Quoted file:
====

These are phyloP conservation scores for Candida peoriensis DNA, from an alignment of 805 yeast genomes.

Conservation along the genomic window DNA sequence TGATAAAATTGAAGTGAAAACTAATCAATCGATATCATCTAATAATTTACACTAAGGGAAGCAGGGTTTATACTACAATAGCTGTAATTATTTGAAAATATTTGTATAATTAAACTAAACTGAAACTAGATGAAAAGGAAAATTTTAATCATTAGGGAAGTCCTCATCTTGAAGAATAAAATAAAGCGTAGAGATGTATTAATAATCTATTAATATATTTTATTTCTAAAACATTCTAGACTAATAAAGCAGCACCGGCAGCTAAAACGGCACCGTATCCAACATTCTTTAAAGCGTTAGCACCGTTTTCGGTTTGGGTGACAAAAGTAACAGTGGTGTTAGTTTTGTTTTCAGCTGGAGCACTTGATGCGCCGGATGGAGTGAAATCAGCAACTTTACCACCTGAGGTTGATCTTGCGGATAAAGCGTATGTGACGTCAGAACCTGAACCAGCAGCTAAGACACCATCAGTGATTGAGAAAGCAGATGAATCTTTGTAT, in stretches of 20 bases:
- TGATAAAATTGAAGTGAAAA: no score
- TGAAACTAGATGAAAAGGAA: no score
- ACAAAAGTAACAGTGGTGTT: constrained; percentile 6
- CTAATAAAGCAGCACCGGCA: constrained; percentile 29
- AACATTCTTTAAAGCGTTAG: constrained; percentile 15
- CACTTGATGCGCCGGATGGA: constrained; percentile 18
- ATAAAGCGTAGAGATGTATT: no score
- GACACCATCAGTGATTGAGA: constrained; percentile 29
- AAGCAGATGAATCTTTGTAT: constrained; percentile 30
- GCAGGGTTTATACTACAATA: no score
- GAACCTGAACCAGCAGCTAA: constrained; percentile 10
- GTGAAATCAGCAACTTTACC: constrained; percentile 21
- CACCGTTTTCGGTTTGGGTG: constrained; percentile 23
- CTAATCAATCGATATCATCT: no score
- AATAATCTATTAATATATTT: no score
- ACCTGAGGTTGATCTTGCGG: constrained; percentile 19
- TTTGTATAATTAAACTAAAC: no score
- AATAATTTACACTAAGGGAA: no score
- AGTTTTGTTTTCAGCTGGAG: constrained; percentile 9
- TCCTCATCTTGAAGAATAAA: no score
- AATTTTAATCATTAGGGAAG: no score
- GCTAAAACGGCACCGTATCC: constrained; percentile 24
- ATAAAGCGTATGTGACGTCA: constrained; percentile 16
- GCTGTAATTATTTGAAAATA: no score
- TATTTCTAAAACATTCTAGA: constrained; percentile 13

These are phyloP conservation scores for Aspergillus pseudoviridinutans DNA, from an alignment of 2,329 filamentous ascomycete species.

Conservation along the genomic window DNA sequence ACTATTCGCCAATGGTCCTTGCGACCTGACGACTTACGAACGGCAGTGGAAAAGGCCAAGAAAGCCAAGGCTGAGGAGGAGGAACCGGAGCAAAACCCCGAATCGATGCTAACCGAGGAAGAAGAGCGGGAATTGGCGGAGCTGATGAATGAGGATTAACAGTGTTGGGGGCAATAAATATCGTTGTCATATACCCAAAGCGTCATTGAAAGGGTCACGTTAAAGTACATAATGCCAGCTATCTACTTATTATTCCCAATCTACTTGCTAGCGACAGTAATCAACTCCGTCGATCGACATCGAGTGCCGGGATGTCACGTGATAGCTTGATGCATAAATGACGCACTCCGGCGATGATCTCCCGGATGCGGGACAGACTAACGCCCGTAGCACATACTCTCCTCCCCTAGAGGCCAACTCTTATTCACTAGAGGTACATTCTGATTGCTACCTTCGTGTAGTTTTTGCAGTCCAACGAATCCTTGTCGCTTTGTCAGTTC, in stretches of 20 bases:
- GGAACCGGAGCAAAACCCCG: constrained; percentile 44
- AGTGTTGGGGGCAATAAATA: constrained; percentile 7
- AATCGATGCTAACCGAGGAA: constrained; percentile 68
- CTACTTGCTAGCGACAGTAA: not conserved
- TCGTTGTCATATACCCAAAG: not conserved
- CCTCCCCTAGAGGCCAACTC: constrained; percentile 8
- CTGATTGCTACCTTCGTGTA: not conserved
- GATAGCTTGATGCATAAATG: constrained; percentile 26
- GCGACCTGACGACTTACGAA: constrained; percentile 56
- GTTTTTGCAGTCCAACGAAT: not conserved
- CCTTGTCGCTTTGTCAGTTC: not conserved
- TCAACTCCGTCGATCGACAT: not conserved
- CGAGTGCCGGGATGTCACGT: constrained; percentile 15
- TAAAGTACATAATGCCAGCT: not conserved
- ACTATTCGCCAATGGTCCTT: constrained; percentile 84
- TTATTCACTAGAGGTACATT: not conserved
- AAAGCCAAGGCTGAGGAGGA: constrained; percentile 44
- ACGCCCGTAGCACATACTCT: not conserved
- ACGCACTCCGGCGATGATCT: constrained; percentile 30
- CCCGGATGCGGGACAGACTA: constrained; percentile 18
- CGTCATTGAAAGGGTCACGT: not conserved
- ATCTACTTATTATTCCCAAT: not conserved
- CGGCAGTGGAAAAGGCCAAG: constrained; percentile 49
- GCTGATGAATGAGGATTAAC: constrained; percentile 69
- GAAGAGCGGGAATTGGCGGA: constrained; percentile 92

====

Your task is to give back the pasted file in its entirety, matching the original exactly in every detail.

These are phyloP conservation scores for Candida peoriensis DNA, from an alignment of 805 yeast genomes.

Conservation along the genomic window DNA sequence TGATAAAATTGAAGTGAAAACTAATCAATCGATATCATCTAATAATTTACACTAAGGGAAGCAGGGTTTATACTACAATAGCTGTAATTATTTGAAAATATTTGTATAATTAAACTAAACTGAAACTAGATGAAAAGGAAAATTTTAATCATTAGGGAAGTCCTCATCTTGAAGAATAAAATAAAGCGTAGAGATGTATTAATAATCTATTAATATATTTTATTTCTAAAACATTCTAGACTAATAAAGCAGCACCGGCAGCTAAAACGGCACCGTATCCAACATTCTTTAAAGCGTTAGCACCGTTTTCGGTTTGGGTGACAAAAGTAACAGTGGTGTTAGTTTTGTTTTCAGCTGGAGCACTTGATGCGCCGGATGGAGTGAAATCAGCAACTTTACCACCTGAGGTTGATCTTGCGGATAAAGCGTATGTGACGTCAGAACCTGAACCAGCAGCTAAGACACCATCAGTGATTGAGAAAGCAGATGAATCTTTGTAT, in stretches of 20 bases:
- TGATAAAATTGAAGTGAAAA: no score
- TGAAACTAGATGAAAAGGAA: no score
- ACAAAAGTAACAGTGGTGTT: constrained; percentile 6
- CTAATAAAGCAGCACCGGCA: constrained; percentile 29
- AACATTCTTTAAAGCGTTAG: constrained; percentile 15
- CACTTGATGCGCCGGATGGA: constrained; percentile 18
- ATAAAGCGTAGAGATGTATT: no score
- GACACCATCAGTGATTGAGA: constrained; percentile 29
- AAGCAGATGAATCTTTGTAT: constrained; percentile 30
- GCAGGGTTTATACTACAATA: no score
- GAACCTGAACCAGCAGCTAA: constrained; percentile 10
- GTGAAATCAGCAACTTTACC: constrained; percentile 21
- CACCGTTTTCGGTTTGGGTG: constrained; percentile 23
- CTAATCAATCGATATCATCT: no score
- AATAATCTATTAATATATTT: no score
- ACCTGAGGTTGATCTTGCGG: constrained; percentile 19
- TTTGTATAATTAAACTAAAC: no score
- AATAATTTACACTAAGGGAA: no score
- AGTTTTGTTTTCAGCTGGAG: constrained; percentile 9
- TCCTCATCTTGAAGAATAAA: no score
- AATTTTAATCATTAGGGAAG: no score
- GCTAAAACGGCACCGTATCC: constrained; percentile 24
- ATAAAGCGTATGTGACGTCA: constrained; percentile 16
- GCTGTAATTATTTGAAAATA: no score
- TATTTCTAAAACATTCTAGA: constrained; percentile 13

These are phyloP conservation scores for Aspergillus pseudoviridinutans DNA, from an alignment of 2,329 filamentous ascomycete species.

Conservation along the genomic window DNA sequence ACTATTCGCCAATGGTCCTTGCGACCTGACGACTTACGAACGGCAGTGGAAAAGGCCAAGAAAGCCAAGGCTGAGGAGGAGGAACCGGAGCAAAACCCCGAATCGATGCTAACCGAGGAAGAAGAGCGGGAATTGGCGGAGCTGATGAATGAGGATTAACAGTGTTGGGGGCAATAAATATCGTTGTCATATACCCAAAGCGTCATTGAAAGGGTCACGTTAAAGTACATAATGCCAGCTATCTACTTATTATTCCCAATCTACTTGCTAGCGACAGTAATCAACTCCGTCGATCGACATCGAGTGCCGGGATGTCACGTGATAGCTTGATGCATAAATGACGCACTCCGGCGATGATCTCCCGGATGCGGGACAGACTAACGCCCGTAGCACATACTCTCCTCCCCTAGAGGCCAACTCTTATTCACTAGAGGTACATTCTGATTGCTACCTTCGTGTAGTTTTTGCAGTCCAACGAATCCTTGTCGCTTTGTCAGTTC, in stretches of 20 bases:
- GGAACCGGAGCAAAACCCCG: constrained; percentile 44
- AGTGTTGGGGGCAATAAATA: constrained; percentile 7
- AATCGATGCTAACCGAGGAA: constrained; percentile 68
- CTACTTGCTAGCGACAGTAA: not conserved
- TCGTTGTCATATACCCAAAG: not conserved
- CCTCCCCTAGAGGCCAACTC: constrained; percentile 8
- CTGATTGCTACCTTCGTGTA: not conserved
- GATAGCTTGATGCATAAATG: constrained; percentile 26
- GCGACCTGACGACTTACGAA: constrained; percentile 56
- GTTTTTGCAGTCCAACGAAT: not conserved
- CCTTGTCGCTTTGTCAGTTC: not conserved
- TCAACTCCGTCGATCGACAT: not conserved
- CGAGTGCCGGGATGTCACGT: constrained; percentile 15
- TAAAGTACATAATGCCAGCT: not conserved
- ACTATTCGCCAATGGTCCTT: constrained; percentile 84
- TTATTCACTAGAGGTACATT: not conserved
- AAAGCCAAGGCTGAGGAGGA: constrained; percentile 44
- ACGCCCGTAGCACATACTCT: not conserved
- ACGCACTCCGGCGATGATCT: constrained; percentile 30
- CCCGGATGCGGGACAGACTA: constrained; percentile 18
- CGTCATTGAAAGGGTCACGT: not conserved
- ATCTACTTATTATTCCCAAT: not conserved
- CGGCAGTGGAAAAGGCCAAG: constrained; percentile 49
- GCTGATGAATGAGGATTAAC: constrained; percentile 69
- GAAGAGCGGGAATTGGCGGA: constrained; percentile 92